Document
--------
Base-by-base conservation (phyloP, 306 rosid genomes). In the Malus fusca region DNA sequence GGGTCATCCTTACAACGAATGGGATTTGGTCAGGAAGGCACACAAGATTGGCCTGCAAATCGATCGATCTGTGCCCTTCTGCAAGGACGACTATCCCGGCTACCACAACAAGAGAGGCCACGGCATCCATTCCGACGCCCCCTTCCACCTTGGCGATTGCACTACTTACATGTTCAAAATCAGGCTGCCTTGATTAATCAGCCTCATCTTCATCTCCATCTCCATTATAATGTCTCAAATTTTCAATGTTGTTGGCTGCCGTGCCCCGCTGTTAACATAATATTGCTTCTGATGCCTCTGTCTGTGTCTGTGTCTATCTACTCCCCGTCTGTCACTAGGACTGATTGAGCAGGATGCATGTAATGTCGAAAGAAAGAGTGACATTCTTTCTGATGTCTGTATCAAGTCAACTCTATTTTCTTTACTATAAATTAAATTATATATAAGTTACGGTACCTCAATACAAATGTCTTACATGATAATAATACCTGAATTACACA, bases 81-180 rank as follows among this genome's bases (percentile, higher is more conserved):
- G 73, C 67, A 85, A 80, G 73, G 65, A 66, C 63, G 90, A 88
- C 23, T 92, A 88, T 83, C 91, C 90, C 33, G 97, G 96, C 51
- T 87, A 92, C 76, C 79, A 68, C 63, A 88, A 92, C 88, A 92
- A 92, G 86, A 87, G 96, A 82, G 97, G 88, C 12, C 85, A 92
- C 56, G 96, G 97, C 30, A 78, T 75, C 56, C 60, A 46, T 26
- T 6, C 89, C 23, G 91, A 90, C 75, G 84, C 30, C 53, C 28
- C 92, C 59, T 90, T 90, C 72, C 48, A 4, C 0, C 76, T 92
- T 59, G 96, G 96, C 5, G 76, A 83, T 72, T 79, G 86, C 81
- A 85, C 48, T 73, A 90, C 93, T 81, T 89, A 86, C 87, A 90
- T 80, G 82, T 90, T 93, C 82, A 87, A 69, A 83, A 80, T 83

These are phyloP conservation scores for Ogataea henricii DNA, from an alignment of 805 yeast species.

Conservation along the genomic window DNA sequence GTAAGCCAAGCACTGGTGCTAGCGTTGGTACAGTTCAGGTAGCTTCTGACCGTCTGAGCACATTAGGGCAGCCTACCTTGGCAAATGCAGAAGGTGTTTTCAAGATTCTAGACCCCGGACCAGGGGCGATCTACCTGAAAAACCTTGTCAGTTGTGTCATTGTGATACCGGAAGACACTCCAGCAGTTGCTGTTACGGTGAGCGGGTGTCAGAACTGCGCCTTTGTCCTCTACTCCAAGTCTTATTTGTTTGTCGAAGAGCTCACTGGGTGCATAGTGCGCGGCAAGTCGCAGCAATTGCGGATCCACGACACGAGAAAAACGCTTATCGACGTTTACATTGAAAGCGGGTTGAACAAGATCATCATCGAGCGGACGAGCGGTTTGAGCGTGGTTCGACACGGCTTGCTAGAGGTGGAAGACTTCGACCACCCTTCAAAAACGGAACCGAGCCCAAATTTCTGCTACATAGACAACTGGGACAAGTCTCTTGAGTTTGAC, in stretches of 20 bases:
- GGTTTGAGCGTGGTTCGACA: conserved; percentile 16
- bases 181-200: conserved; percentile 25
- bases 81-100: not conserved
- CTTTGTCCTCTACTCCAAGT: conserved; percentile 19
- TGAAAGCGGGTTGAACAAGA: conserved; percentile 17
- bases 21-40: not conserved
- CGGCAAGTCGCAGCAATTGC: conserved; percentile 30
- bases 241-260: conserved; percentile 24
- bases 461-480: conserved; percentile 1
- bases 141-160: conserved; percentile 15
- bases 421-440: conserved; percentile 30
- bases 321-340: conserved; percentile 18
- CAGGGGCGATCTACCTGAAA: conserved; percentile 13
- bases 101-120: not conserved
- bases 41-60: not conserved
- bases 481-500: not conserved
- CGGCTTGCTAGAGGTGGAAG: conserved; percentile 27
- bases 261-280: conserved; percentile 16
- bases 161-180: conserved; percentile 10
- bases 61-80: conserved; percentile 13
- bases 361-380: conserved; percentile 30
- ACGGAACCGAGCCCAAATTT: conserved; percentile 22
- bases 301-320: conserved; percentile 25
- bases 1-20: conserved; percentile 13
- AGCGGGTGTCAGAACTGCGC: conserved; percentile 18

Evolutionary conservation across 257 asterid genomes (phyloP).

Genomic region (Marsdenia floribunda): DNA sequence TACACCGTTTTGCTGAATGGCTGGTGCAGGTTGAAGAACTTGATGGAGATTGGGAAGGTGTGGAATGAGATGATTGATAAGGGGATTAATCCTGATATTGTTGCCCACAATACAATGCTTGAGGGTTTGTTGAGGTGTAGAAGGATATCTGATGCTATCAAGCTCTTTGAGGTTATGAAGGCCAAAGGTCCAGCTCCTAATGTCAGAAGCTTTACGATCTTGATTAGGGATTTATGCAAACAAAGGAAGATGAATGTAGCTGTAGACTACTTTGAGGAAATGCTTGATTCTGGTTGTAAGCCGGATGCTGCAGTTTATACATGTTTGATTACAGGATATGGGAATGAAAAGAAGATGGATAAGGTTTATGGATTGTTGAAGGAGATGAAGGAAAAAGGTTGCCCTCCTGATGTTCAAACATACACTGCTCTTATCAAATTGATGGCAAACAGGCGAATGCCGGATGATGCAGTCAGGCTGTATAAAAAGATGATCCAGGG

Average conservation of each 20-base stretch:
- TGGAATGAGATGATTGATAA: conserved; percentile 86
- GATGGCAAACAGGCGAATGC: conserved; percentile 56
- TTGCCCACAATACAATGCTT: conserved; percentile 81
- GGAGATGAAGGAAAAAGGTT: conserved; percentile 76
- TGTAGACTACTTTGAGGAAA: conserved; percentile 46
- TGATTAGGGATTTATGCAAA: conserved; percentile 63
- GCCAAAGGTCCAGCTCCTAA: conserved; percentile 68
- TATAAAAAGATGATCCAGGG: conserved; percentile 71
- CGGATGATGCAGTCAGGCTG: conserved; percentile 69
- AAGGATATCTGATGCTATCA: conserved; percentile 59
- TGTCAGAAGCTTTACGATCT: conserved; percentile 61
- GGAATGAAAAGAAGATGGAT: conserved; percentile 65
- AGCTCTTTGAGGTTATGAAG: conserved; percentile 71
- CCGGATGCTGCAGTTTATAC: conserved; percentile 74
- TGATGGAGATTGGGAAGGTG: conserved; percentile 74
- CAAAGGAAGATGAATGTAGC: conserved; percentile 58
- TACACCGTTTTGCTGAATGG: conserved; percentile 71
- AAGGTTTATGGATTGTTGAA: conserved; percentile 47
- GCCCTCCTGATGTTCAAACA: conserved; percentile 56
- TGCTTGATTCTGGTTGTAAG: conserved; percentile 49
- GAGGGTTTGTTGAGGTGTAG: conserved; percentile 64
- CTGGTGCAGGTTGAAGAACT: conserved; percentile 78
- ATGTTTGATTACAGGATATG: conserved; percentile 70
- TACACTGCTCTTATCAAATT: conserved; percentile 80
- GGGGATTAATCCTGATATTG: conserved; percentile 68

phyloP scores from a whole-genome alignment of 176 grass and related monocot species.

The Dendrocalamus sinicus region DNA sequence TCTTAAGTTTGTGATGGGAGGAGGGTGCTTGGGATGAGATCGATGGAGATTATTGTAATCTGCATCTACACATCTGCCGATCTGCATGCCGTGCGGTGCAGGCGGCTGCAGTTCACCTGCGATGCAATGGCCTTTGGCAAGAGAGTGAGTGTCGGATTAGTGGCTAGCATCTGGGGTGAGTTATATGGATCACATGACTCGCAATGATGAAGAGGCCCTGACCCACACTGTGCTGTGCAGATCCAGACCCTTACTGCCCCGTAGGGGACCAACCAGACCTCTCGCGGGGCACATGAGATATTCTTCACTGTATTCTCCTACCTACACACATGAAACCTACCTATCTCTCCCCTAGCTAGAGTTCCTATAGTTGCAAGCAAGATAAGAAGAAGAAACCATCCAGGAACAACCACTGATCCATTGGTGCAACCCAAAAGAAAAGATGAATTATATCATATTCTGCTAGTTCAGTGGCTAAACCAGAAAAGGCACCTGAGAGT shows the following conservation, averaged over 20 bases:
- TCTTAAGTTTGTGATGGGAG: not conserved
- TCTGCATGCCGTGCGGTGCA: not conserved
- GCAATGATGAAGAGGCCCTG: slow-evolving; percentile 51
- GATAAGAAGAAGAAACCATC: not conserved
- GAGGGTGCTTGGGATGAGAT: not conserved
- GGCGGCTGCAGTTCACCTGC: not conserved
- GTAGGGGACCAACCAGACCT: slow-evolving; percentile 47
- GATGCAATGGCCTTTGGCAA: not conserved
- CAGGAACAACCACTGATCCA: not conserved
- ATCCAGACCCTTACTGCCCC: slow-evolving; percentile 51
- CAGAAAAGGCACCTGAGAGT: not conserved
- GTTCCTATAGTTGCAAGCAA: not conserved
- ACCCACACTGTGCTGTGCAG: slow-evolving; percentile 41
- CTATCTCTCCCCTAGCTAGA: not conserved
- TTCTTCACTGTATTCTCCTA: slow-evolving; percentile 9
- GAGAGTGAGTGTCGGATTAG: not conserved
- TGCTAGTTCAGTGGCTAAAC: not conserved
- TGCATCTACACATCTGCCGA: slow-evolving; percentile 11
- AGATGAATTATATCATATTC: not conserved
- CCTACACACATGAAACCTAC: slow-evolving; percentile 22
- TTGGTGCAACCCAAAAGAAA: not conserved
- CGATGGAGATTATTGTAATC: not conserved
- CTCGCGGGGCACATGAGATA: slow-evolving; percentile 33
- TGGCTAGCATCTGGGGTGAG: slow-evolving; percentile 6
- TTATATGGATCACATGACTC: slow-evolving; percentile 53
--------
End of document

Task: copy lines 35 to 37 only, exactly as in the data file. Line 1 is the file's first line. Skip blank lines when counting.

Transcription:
- ACGGAACCGAGCCCAAATTT: conserved; percentile 22
- bases 301-320: conserved; percentile 25
- bases 1-20: conserved; percentile 13